Home- and Community-Based Long-Term Care in New York's Medicaid Program: New Data on Service Use and Spending
See the related press release.
New York State is implementing Medicaid reforms to move complex and costly Medicaid beneficiaries—long-term care services and supports, behavioral health care, and services for the developmentally disabled—from fee-for-service into managed care. The first of these large-scale policies, known as mandatory MLTC, requires frail elderly and physically disabled Medicaid beneficiaries who rely on home- or community-based long-term care services (HCBS) to join a managed care plan. New York began implementing this policy in 2012.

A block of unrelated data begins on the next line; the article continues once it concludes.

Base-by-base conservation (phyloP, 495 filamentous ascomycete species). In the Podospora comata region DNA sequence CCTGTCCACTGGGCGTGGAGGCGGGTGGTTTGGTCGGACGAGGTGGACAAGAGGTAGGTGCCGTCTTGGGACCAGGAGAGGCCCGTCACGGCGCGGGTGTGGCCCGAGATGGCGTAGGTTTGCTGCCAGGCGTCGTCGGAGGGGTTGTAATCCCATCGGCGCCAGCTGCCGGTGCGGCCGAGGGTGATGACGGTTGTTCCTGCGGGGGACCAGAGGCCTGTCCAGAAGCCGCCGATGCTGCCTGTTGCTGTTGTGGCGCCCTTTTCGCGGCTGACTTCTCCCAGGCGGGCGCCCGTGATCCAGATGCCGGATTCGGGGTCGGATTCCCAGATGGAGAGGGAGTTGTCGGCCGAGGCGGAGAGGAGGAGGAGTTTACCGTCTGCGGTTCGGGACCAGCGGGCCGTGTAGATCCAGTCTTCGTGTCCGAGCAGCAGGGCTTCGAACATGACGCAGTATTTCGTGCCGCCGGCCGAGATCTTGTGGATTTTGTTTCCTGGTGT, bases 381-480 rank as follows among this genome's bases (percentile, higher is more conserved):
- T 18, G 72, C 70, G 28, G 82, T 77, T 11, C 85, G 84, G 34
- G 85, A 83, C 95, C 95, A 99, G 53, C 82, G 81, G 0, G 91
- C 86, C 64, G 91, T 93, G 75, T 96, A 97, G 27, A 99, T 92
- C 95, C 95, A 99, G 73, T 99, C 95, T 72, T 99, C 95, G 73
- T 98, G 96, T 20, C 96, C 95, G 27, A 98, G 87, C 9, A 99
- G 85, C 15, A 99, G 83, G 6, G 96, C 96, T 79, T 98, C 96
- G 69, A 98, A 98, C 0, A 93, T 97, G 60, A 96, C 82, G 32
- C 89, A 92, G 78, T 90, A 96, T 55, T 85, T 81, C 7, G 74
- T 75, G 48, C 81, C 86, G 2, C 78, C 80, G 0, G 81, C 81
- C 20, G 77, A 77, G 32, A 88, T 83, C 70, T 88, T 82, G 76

This data brief documents the shift of Medicaid HCBS from fee-for service into managed care between 2010 and 2013. It presents regional differences in services and spending, and evaluates the growth in Medicaid managed long-term care and the corresponding decline in fee-for-service HCBS, particularly in personal care use, reflecting an explicit policy goal of New York.
Download this report below. Also, read an accompanying issue brief, Mandatory Managed Long-Term Care in New York's Medicaid Program: Key Eligibility and Enrollment Issues, which analyzes the enrollment and eligibility related to this policy change.
Update: On May 2, 2014, one sentence and an accompanying footnote on page 6 were edited to clarify how much New York’s Medicaid program spends annually on long-term care services for the frail elderly and physically disabled.
Resources for family caregivers and health care providers are available at our Next Step in Care website.